Quitting porn is tough. It sounds simple—after all, how hard can be to not do something? But for a lot of guys, it’s one of the most difficult things they’ve ever done, or ever will do.

One of the reasons for this is the fact that porn hijacks one of our most powerful motivators: our sex drive. When you combine that with modern pornography’s unending variety, 24/7 availability, relative secrecy, and the fact that most of it is completely free, it becomes one of the most compelling habits imaginable.

The most common approach to quitting is to persuade yourself that you don’t really want porn as much as you want to quit. Many temptations can be overcome by thinking about the benefits of abstaining, or by reminding yourself of the consequences of relapsing. Most of the time, this is an excellent way to go about it. Focusing on setting yourself up for a better future creates a very positive and forward-moving attitude.

But anyone who has tried and failed to quit porn in the past knows that, no matter what, there will come a time when temptation is so strong that nothing else seems to matter. No matter how strong your desire to stay clean, there will be instances where your desire for porn is even stronger.

At this point, the above strategy breaks down. You can still try to convince yourself that you don’t really want porn, but this is relatively ineffective. Sometimes it can even lead to absurd subconscious rationalizations that result in failure anyway. “Of course I don’t want to watch porn! But I do want to visit this one website, which normally leads to watching porn. But it won’t lead to watching porn this time, because I don’t want to watch porn anyway!” By pretending that we’re “over” temptation when we’re practically drowning in it, we open ourselves up to being tricked and lured into an ambush.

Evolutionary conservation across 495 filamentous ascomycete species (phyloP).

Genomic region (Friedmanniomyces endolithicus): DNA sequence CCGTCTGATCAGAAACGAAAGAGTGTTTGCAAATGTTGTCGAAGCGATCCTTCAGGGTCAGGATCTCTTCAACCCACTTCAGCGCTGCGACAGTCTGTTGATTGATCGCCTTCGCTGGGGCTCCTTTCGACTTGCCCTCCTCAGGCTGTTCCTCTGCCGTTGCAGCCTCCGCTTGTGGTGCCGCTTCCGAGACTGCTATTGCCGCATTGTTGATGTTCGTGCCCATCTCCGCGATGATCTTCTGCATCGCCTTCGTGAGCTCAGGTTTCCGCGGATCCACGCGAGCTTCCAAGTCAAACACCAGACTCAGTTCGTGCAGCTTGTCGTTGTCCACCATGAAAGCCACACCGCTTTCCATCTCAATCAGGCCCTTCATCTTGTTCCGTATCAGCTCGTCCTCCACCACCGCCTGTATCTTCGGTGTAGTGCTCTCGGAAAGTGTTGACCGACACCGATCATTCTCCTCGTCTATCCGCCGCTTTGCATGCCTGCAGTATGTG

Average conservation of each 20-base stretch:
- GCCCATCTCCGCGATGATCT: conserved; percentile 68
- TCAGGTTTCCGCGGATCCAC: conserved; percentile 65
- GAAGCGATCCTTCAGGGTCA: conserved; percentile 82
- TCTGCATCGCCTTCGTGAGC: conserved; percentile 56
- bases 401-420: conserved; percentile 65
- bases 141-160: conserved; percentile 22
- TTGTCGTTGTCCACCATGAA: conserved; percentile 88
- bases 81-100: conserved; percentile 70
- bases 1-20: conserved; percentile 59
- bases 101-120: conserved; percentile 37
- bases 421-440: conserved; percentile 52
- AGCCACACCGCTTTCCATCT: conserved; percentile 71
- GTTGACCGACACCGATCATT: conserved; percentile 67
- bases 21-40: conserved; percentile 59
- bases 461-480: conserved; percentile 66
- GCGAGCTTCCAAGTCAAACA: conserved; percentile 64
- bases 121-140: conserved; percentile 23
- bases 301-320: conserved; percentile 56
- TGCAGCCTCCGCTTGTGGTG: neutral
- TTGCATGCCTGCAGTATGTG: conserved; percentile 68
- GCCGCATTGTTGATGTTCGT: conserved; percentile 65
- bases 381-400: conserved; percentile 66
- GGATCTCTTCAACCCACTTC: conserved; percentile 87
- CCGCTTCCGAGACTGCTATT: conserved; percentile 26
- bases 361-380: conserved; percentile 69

An entirely different attitude is needed for these situations. I call that attitude “denied gratification.”

You’re already familiar with the idea of delayed gratification. In a way, that’s what we do when we convince ourselves we don’t want to watch porn. “Yeah, I would enjoy giving in to this temptation right now, but I’m going to enjoy my porn-free future even more. No thanks.”

Denied gratification is much different. It wastes no time trying to change or refocus your desires. Instead, it simply breaks the connection between your appetite and your actions. It says, “I admit I really want to watch porn. But it doesn’t matter. I’m going to deliberately do the opposite of what I want to do right now.”

Choosing denied gratification is embracing and enduring the feeling of hunger, instead of indulging in a slice of poisoned cake. It’s tying up your selfish desires in the trunk and giving the driver’s seat to something greater. It removes “what do I want?” from the discussion, so you can focus on “what’s the right thing to do?”

This means you throw out everything else. And I do mean everything. When I use denied gratification, I even refuse to think about any of the benefits of staying off porn. Why? Because that only shifts the focus back to what I want.

This isn’t simply about ignoring the temptation, or feeling really, really, REALLY determined. It’s about getting your “self” out of the way completely, so you can focus on what you need to do.

It’s about taking a moment to liberate yourself from your own desires.

Most people tend to assume that freedom means doing whatever you want to do. In reality, there is very real risk of becoming a miserable slave to your own wants. To be truly free, you must be able to cast aside your momentary desires whenever they get in the way of your wellbeing, your goals, or your purpose.

True freedom includes freedom from being ruled by your own appetites. It’s the freedom to pursue what really matters.

-Ezekiel

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